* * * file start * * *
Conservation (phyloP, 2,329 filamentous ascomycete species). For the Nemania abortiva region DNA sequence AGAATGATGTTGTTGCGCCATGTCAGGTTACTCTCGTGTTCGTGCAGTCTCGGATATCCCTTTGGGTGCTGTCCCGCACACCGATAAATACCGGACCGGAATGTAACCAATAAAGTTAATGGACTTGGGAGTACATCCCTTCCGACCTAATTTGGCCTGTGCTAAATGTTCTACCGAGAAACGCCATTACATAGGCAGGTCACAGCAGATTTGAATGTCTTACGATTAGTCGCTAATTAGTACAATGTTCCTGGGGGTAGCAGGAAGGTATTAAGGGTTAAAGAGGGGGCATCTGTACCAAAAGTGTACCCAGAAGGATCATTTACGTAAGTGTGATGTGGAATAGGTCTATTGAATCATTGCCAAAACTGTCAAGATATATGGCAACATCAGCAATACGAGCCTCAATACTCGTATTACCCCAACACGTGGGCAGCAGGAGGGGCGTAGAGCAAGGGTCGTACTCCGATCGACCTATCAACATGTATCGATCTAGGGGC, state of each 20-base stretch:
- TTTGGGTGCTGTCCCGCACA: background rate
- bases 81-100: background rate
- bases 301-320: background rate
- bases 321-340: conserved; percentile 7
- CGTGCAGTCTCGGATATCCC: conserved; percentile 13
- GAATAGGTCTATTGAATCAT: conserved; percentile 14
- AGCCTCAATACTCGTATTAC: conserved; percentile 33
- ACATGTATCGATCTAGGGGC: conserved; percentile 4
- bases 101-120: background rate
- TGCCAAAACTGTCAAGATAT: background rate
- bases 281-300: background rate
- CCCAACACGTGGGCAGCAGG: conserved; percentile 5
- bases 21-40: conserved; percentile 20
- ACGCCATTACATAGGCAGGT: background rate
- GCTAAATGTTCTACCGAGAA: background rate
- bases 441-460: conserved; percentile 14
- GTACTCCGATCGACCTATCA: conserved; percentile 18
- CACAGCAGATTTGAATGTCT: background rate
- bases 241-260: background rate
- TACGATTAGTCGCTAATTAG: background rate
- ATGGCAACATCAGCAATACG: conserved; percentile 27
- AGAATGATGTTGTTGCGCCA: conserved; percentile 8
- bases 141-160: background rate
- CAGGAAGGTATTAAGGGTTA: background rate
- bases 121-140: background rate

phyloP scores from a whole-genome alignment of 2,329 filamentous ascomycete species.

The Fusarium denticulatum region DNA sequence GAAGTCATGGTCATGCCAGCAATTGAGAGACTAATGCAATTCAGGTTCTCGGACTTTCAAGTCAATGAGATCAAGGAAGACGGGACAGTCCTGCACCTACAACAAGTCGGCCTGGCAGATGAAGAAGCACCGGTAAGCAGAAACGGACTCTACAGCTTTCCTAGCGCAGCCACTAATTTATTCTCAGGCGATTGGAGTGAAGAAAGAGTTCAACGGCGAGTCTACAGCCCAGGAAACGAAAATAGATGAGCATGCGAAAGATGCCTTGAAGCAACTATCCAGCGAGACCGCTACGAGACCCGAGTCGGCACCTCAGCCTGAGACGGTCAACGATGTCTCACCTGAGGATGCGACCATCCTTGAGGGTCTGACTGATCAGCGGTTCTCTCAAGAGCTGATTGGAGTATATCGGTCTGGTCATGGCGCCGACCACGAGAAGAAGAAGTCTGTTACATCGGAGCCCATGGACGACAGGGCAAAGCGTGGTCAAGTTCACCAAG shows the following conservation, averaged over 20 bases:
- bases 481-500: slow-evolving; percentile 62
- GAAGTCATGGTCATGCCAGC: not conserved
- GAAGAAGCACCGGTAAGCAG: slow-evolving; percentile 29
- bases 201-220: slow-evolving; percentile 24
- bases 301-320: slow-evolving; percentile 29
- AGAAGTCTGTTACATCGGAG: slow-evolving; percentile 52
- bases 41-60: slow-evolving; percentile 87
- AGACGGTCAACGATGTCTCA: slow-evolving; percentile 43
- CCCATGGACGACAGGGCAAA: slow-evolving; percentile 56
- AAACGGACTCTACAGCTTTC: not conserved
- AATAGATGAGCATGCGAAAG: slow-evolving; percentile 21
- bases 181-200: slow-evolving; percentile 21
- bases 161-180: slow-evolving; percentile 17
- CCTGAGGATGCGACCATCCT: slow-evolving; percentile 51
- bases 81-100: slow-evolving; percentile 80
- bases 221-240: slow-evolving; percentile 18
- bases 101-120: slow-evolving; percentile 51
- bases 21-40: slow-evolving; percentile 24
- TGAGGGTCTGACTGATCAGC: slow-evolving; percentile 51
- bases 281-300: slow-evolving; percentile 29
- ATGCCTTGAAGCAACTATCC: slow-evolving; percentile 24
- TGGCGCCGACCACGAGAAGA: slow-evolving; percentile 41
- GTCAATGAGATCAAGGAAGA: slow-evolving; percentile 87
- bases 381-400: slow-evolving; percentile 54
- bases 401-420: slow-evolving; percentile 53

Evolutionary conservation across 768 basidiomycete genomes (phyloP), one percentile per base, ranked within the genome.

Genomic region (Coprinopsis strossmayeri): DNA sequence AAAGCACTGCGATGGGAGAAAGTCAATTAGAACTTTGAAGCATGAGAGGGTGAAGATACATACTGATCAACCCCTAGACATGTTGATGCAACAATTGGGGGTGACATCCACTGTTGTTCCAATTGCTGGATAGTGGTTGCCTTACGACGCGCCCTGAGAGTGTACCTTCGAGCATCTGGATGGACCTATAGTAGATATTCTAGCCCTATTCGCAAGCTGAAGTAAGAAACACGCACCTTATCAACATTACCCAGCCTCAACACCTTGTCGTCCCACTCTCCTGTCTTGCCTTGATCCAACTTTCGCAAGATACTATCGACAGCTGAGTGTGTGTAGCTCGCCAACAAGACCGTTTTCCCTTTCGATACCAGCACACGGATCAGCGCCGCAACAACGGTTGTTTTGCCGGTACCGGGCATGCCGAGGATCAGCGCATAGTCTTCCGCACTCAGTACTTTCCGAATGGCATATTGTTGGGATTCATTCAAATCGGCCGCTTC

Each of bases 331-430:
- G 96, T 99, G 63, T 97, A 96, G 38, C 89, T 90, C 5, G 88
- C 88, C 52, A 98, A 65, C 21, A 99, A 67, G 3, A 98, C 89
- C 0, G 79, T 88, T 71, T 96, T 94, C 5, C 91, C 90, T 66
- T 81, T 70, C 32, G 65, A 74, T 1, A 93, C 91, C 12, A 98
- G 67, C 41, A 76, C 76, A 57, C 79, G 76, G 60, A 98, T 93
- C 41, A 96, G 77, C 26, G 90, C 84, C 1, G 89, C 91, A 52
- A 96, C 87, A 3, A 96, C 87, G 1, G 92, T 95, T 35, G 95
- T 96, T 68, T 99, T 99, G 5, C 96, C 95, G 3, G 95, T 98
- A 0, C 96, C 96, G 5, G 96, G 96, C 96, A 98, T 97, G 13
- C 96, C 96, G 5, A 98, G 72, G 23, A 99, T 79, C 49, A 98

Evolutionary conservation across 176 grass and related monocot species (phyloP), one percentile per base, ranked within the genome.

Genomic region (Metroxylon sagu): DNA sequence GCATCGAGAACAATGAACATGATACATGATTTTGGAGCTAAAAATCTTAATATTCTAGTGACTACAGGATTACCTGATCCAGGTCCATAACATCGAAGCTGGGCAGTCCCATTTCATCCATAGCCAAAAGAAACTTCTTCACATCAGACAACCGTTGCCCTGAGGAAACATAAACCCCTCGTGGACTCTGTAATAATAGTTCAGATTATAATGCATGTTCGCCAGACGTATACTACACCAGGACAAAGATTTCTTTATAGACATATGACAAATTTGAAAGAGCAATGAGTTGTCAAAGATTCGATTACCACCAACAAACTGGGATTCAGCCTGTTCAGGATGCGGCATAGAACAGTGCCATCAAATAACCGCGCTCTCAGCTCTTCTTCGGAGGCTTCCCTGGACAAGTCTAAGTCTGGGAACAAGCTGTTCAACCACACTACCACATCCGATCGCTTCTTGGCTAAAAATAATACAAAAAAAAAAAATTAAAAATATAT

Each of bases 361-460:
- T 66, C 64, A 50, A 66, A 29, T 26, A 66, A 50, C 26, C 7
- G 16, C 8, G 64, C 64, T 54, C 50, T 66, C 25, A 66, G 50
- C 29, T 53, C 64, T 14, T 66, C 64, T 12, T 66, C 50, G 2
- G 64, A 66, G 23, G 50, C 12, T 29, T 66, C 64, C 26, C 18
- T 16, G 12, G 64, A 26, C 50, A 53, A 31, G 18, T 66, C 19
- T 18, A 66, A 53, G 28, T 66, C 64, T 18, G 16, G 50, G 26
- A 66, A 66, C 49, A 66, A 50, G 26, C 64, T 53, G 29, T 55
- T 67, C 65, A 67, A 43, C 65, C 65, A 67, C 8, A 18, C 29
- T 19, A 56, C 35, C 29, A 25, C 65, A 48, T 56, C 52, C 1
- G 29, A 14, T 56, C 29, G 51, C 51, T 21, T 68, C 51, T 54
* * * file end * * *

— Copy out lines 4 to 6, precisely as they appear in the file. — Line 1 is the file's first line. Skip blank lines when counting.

- bases 301-320: background rate
- bases 321-340: conserved; percentile 7
- CGTGCAGTCTCGGATATCCC: conserved; percentile 13